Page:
A Church Transformed

text by Father Denis J. Madden
photographs by Joel Fishman

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It was an impressive sight. On the morning of 2 January, in Jerusalem’s Church of the Holy Sepulchre, the Greek Orthodox Patriarch of Jerusalem, Diodoros I, processed with his retinue to the tomb of Jesus. They were joined by the Franciscans, led by Father Giuseppe Nazzaro, O.F.M., Custos of the Holy Land, and the clergy of the Armenian Apostolic community of Jerusalem, guided by Patriarch Torkom Manoogian.

In a joyful service of prayer, scripture and song, the Greek, Franciscan and Armenian communities unveiled the restored and newly decorated dome that soars above the holy sepulchre. As the curtain was drawn away a burst of golden light drew our eyes from the empty tomb to the heavens.

Mr. and Mrs. George Doty, whose benevolence had made this event possible, and Msgr. Robert L. Stern, Secretary General of CNEWA and President of the Pontifical Mission for Palestine (PMP), joined the leaders of all the Christian communities in Jerusalem, Israeli and Palestinian leaders, the consular corps, the artist and his wife, the CNEWA-PMP Jerusalem staff and pilgrims from around the world in celebrating this historic occasion.

For decades, visitors to this holiest of Christian shrines – known in the East as the Church of the Resurrection – have left disappointed, even repelled. Expecting a shrine that related to their spiritual or aesthetic understanding of the Paschal Mystery – the passion, death and resurrection of Jesus Christ – the pilgrims instead entered a dark, cavernous space containing a number of chapels, each used exclusively by one of the Christian communities.

As the status of the individual Christian communities fluctuated (often influenced by the whims of the Ottoman sultan), so too did their rights to the sanctuaries. In one seven-year period in the 17th century, for example, the right of preeminence in the Church of the Holy Sepulchre among the Greek Orthodox and Franciscans changed at least six times.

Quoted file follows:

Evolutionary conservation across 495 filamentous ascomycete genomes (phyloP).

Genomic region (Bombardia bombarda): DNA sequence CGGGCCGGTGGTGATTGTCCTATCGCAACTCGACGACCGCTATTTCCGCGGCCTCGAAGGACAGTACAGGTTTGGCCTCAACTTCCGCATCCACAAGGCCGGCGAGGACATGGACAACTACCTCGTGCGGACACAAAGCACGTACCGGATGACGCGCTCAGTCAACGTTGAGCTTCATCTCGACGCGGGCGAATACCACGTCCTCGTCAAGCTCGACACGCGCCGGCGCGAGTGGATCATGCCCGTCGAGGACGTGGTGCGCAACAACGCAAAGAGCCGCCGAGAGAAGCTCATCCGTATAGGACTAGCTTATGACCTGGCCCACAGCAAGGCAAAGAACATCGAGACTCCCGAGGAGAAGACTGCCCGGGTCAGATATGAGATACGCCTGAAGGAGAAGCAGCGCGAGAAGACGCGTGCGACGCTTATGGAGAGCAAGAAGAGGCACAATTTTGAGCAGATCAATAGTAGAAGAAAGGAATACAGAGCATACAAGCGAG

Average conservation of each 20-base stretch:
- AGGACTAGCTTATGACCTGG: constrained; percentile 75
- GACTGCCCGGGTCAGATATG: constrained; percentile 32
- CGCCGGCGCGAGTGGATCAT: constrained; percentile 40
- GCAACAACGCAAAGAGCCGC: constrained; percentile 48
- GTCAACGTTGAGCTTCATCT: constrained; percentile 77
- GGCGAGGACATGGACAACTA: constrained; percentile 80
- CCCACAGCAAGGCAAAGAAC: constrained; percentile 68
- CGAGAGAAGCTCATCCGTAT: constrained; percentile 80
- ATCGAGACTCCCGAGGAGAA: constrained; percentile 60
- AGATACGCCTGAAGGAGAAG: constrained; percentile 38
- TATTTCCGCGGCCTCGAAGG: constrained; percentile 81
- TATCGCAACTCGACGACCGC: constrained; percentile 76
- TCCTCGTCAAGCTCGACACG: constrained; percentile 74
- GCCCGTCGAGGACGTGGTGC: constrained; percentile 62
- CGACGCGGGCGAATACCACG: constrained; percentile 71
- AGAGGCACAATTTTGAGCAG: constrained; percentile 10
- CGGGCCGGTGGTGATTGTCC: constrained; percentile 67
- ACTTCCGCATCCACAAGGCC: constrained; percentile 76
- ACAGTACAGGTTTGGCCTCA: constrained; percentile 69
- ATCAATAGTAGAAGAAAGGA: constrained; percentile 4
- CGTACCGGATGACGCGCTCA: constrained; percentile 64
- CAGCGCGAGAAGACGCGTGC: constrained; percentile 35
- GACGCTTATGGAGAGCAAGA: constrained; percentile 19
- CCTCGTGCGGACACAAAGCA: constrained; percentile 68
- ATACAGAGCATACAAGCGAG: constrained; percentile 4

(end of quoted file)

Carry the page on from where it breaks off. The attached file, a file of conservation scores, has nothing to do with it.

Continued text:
In 1852, the sultan issued an order delineating the rights of the ecclesiastical communities in the Holy Sepulchre and all other holy places, thus unraveling the web of decrees that had been drawn up by the Ottomans, the Russians (who represented the Orthodox) and the French (who represented Latin Catholics). Scrupulous adherence to this Status Quo continues to maintain the delicate balance among the churches and their access to and custody of the holy sites. Through the years, however, this fidelity has often paralyzed restoration efforts in the Church of the Holy Sepulchre.

Since the promulgation of the Status Quo, two major fires, an earthquake and wartime shelling (1948) had damaged the dome and the rotunda of the Holy Sepulchre.

The British Mandatory authorities, who succeeded the Ottomans following World War I, offered to restore the crumbling building, erecting iron braces in the rotunda to shore up the dome. A comprehensive restoration plan, however, could not be agreed upon. A joint plan of action was approved in 1959 and the dome was eventually repaired in the late 1970s, but the scaffolding remained, veiling the dome and enveloping the tomb of Christ in darkness.

George and Marie Doty, members of the Equestrian Order of the Holy Sepulchre, had visited the church on numerous occasions since the 60s and found the condition of the dome and church a distraction. During one such trip, George Doty asked Msgr. Stern how he might help.

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Tags: Jerusalem Funding Revival/restoration Marie Doty